Marine Harvest ASA tumbled in Oslo trading after its largest shareholder cut its stake in the world’s largest salmon farmer to about 23 percent.
Marine Harvest fell as much as 11 percent to 5.74 kroner in Oslo trading and was down 8.2 percent at 5.91 kroner as of 10:33 a.m. local time. The stock has gained 40 percent this year, after jumping fourfold last year.
Geveran Trading Co. Ltd., indirectly controlled by trusts established by billionaire John Fredriksen for the benefit of his family, sold 250 million shares at 6.05 kroner apiece, raising 1.5 billion kroner ($170 million). Geveran, which held about 30 percent before the transaction, said it intends to remain a long-term investor and also holds total-return swap agreements with a net exposure to 70 million shares.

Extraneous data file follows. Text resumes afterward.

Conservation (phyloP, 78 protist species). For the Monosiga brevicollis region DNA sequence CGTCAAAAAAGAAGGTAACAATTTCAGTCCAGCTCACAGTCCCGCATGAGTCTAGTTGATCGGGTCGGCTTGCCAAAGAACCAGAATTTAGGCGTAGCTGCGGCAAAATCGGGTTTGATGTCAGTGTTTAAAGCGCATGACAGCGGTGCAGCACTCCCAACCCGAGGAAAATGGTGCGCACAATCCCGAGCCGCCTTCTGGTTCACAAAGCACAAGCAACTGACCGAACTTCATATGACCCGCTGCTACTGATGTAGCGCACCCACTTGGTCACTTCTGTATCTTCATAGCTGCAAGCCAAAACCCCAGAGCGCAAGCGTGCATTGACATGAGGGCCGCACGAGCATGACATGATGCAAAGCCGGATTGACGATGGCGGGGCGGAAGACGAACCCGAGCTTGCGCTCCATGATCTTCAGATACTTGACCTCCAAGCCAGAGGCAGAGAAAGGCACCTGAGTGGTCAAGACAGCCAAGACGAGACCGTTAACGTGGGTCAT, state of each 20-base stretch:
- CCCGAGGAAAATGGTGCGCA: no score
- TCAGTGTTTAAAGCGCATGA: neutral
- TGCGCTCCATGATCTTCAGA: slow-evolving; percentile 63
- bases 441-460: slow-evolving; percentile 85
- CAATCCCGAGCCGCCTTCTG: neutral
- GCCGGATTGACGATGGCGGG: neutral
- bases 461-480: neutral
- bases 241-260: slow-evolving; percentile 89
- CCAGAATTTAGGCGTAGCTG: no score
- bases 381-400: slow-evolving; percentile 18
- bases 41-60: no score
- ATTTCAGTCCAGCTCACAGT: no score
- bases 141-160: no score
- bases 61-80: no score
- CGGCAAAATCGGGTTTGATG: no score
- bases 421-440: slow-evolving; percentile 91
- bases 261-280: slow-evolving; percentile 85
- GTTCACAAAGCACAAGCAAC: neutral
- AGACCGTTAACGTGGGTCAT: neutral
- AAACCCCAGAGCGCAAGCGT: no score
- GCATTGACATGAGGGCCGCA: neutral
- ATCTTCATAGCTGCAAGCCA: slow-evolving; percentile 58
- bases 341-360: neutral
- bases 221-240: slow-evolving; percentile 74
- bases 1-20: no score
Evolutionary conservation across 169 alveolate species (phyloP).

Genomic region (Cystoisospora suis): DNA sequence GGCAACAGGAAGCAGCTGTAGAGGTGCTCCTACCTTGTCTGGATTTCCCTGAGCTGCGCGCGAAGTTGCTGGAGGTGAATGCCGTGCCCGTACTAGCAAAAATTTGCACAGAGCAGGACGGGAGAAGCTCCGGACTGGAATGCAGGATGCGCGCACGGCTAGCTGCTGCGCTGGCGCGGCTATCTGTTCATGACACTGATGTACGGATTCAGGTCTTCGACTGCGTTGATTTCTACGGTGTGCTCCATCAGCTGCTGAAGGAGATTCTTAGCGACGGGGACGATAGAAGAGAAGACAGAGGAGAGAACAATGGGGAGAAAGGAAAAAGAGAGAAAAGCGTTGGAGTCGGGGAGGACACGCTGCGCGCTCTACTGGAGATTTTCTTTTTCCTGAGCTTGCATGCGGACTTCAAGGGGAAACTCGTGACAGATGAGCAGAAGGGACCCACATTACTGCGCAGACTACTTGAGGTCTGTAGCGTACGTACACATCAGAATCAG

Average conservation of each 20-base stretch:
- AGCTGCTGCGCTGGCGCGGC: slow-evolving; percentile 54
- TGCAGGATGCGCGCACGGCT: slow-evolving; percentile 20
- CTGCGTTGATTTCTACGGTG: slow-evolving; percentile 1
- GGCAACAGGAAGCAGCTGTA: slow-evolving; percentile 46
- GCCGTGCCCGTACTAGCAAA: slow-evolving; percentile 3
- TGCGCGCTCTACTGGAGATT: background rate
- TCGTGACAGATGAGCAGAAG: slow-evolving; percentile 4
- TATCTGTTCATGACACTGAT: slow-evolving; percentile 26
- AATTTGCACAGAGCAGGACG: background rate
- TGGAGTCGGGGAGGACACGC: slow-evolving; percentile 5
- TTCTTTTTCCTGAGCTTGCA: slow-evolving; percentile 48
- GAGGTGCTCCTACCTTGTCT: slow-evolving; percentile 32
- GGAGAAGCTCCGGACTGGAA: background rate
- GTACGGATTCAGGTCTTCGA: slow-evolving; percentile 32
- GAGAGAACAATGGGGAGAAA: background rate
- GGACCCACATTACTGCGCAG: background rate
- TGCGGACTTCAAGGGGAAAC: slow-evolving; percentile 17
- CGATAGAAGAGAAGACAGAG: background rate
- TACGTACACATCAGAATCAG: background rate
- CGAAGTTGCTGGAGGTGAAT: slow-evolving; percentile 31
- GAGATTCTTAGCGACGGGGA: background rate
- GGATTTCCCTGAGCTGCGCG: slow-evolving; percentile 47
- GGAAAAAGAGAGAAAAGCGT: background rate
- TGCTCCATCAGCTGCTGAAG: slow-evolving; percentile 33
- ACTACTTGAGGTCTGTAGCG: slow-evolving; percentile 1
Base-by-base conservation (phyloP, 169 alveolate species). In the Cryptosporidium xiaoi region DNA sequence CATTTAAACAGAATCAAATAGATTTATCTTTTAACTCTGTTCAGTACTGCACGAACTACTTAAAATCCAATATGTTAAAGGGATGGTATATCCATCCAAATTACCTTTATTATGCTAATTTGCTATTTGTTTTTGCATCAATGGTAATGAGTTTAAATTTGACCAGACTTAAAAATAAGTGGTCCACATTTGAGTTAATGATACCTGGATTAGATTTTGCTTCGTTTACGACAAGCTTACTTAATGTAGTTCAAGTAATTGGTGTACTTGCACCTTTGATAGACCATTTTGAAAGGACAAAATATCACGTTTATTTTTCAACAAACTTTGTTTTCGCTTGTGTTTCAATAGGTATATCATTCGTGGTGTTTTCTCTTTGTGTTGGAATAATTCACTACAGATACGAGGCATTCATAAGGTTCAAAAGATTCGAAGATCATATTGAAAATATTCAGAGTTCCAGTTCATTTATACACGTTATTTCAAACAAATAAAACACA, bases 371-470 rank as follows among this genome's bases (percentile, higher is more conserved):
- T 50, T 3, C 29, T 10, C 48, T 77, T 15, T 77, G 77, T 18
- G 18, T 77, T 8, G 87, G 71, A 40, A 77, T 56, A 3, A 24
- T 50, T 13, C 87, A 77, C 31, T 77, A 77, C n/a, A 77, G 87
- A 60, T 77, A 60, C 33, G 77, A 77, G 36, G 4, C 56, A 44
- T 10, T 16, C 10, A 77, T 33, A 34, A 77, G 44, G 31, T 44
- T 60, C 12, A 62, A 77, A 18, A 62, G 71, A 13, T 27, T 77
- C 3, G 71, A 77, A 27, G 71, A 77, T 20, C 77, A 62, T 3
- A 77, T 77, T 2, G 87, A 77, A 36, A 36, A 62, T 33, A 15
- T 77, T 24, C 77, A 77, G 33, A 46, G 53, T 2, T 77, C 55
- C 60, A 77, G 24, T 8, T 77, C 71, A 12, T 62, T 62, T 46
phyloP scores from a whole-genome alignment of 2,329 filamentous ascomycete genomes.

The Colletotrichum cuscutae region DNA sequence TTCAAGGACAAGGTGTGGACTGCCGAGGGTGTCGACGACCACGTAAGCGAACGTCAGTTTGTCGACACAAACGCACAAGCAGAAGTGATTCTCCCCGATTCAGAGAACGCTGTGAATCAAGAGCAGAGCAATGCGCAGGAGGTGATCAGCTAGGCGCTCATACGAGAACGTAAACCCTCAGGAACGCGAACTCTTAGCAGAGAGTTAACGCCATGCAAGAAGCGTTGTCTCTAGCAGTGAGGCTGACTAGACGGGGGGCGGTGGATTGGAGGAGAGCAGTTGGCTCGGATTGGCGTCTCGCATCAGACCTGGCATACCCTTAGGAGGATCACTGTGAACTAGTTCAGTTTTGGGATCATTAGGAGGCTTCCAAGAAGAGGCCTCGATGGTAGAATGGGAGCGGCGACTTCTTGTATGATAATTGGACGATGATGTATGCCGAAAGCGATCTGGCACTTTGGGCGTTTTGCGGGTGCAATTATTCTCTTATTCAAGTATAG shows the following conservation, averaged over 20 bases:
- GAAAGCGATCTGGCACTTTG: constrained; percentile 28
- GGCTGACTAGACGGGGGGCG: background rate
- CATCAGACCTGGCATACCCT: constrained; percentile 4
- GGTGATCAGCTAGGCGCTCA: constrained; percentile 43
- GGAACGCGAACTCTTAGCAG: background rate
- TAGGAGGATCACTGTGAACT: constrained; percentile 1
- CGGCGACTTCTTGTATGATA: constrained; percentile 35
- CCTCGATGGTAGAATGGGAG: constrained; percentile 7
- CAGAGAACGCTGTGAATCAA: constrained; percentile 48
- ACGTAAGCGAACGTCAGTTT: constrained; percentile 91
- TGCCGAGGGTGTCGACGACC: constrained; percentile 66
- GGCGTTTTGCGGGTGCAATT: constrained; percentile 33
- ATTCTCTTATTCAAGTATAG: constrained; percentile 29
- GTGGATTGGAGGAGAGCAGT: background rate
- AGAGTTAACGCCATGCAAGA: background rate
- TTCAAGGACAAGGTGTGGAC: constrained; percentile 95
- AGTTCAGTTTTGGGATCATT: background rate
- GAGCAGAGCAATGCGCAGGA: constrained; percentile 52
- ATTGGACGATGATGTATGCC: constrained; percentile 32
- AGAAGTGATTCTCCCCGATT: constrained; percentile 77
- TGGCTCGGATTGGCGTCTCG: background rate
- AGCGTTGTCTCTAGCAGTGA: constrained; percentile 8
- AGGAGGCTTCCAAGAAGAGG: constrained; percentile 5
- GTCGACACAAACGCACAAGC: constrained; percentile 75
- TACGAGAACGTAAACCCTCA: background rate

“This sale of shares is probably profit taking,” Daumantas Bloznelis, an analyst at Terra Markets AS who rates the company a “buy” said by phone. “This only affected the sentiment, so that the share price now moves down, but fundamentally the situation has not changed and we are still positive toward Marine Harvest.”
Geveran “intends to redeploy the proceeds from the sale to new investment opportunities,” according to a statement issued by Goldman Sachs International yesterday. “Geveran intends to continue to be a long-term investor of Marine Harvest.”
The company has agreed not to sell any of its remaining holding for a period of 180 days.
The sale was managed by Goldman and ABG Sundal Collier Holding ASA.
Marine Harvest spokesman Joergen Christiansen declined to comment on the sale. “This is a question for the owner to answer,” he said in an e-mail. Tor Olav Troeim, who works for Fredriksen and is an alternate director in Marine Harvest, didn’t immediately respond to an e-mail.
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